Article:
Public input on Kinder Morgan hearings will be 'restricted', critics argue
New online NEB application form expected to make process for submitting comments easier, but not less controversial.
A new online application form launched this week by the National Energy Board is not easing critics’ concerns that the regulator’s public hearing process for reviewing oil pipelines has become “undemocratic.”
For months, any member of the public who wanted to sign up to have a say about Kinder Morgan’s proposed Trans Mountain pipeline expansion project had to fill out a lengthy, 10-page form and fax it in.
The NEB admits that form was too lengthy and confusing, so it was replaced by a simplified NEB website form on Wednesday that “takes minutes to complete” according to the board.
“It’s more succinct, it’s online, and it’s easier to fill out. We’re hoping it’s a much smoother process,” said NEB spokesperson Sarah Kiley from Calgary on Thursday.
But the online change is only part of a major overhaul of how the public can apply to participate in NEB pipeline hearings. Several community and environmental groups still challenge the whole process as limiting public participation.
“They seem to be restricting public comments,” said Michael Hale, an Abbotsford resident and volunteer with PIPE UP Network – a community group of hundreds of Fraser Valley and coastal residents seeking to get more information about pipeline projects.
“Only people directly affected by the pipeline may be heard. Our view is that this restricts public access,” Hale said Wednesday.
The NEB confirmed applicants should ideally be living along the pipeline route, or have relevant expertise on environmental and social impacts of the pipelines. The hearing will also consider perspectives on potential marine oil spills.
But the board confirmed it would not consider submissions about climate change, the expansion of the Alberta tar sands, or the burning of the bitumen fuels in China.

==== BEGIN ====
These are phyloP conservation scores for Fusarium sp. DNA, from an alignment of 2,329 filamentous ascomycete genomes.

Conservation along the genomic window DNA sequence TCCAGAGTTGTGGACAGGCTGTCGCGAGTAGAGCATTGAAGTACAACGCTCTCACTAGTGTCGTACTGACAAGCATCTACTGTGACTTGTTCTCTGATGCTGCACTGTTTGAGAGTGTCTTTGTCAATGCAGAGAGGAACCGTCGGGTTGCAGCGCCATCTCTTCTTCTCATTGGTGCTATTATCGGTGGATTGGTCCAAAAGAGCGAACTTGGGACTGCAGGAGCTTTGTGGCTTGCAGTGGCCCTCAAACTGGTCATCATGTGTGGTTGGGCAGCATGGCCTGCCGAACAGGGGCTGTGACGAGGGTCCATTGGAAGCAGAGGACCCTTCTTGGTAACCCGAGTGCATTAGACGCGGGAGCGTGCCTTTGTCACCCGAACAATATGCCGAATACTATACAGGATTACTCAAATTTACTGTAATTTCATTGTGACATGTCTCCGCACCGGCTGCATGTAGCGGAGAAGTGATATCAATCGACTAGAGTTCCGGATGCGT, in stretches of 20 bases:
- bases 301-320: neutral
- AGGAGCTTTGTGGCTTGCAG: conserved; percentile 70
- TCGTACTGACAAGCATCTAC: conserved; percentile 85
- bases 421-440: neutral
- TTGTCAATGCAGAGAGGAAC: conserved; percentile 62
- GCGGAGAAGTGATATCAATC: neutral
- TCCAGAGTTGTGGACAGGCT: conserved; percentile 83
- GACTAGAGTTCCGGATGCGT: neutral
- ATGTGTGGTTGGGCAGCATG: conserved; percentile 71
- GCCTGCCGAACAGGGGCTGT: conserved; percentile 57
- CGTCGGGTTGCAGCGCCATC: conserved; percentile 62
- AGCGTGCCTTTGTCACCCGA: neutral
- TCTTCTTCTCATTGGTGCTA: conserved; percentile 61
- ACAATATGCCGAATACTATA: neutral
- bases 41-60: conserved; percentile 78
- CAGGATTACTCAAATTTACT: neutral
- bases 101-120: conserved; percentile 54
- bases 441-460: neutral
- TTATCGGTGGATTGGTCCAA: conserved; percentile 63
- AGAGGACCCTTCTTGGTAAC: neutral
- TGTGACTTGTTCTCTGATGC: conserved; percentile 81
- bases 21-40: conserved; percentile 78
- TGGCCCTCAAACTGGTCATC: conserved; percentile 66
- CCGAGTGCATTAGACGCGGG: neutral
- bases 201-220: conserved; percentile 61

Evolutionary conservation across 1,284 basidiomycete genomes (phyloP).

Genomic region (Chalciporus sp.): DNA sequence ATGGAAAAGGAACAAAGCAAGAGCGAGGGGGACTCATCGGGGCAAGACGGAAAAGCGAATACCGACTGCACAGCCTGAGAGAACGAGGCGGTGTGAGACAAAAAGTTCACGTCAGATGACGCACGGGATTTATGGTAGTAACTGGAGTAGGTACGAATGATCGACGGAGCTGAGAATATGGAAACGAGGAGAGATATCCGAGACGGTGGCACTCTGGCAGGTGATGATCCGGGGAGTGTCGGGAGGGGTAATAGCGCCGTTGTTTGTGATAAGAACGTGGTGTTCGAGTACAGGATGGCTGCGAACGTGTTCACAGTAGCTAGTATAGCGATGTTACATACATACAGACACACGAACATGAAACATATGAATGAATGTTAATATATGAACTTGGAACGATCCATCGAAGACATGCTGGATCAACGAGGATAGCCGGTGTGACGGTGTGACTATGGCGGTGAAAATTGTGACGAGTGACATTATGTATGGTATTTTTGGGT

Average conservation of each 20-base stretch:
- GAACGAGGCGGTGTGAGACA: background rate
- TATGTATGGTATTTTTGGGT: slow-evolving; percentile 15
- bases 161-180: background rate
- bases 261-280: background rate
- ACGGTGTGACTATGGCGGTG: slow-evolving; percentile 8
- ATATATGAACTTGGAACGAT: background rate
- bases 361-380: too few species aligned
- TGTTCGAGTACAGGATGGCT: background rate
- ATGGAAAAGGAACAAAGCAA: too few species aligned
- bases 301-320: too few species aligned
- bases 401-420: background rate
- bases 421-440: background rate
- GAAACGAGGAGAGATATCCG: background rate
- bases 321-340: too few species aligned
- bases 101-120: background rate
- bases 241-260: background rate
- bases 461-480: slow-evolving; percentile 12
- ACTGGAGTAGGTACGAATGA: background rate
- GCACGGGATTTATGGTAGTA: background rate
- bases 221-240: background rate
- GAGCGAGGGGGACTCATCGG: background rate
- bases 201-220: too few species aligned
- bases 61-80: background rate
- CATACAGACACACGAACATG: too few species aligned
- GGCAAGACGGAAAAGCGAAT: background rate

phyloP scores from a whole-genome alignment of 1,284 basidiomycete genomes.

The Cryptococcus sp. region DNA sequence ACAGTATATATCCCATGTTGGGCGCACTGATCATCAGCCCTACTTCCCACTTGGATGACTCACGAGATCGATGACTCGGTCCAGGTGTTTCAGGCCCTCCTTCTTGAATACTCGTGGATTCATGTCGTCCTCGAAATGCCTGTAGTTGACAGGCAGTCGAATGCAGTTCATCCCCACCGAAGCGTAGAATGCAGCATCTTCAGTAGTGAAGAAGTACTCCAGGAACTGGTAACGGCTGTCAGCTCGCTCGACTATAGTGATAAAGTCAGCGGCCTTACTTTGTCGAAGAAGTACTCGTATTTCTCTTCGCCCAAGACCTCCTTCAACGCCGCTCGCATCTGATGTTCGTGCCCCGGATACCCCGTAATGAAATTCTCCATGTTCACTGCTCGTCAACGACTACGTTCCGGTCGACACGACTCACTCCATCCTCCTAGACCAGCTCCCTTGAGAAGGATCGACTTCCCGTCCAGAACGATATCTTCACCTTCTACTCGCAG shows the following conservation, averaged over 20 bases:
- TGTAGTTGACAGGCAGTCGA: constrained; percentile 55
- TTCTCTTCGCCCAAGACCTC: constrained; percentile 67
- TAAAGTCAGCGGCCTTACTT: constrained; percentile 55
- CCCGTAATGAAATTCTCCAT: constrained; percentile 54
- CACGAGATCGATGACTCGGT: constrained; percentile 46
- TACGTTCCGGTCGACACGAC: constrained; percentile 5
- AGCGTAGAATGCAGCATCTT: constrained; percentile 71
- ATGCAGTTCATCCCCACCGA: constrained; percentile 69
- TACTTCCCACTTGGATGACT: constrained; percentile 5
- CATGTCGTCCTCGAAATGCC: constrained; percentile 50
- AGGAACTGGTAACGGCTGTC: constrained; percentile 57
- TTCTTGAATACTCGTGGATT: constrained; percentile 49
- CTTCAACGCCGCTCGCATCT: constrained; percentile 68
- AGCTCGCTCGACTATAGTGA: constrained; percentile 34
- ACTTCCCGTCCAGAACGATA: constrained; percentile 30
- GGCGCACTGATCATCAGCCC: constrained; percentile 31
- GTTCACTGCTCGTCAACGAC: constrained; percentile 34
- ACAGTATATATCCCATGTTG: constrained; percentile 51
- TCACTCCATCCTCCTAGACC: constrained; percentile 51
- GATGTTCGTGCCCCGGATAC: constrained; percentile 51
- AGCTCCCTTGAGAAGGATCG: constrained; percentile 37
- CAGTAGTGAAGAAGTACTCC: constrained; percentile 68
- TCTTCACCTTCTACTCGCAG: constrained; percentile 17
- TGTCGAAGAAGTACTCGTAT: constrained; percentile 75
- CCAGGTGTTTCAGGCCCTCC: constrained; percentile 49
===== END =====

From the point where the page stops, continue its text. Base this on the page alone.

“Our mandate is to regulate the pipelines, not the oil sands, or the downstream uses, [such as] how the product will be used after its been shipped to its destination,” said Kiley.
A copy of each person’s application will also be provided to Texas-headquartered pipeline giant Kinder Morgan, which can argue to have an applicant removed.
A Harper government omnibus bill called C-38 brought in the changes to the application to participate process two years ago. The law requires people to apply to participate at the pipeline hearings, rather than just register.
ForestEthics, represented by lawyer Clayton Ruby, is suing the federal government over the changes, claiming the law represents a charter violation of freedom of speech.
Before the legislation was enacted, Federal Natural Resources Minister Joe Oliver said in 2011 that the changes to the application process were necessary because “foreign special interest groups" had "hijacked" the regulatory process," the Canadian Press reported.
The law did not initially affect the Northern Gateway hearings. The joint review panel saw more than 1,179 people make oral statements, 47 aboriginal groups act as interveners, and more than 9,000 people sending in letters.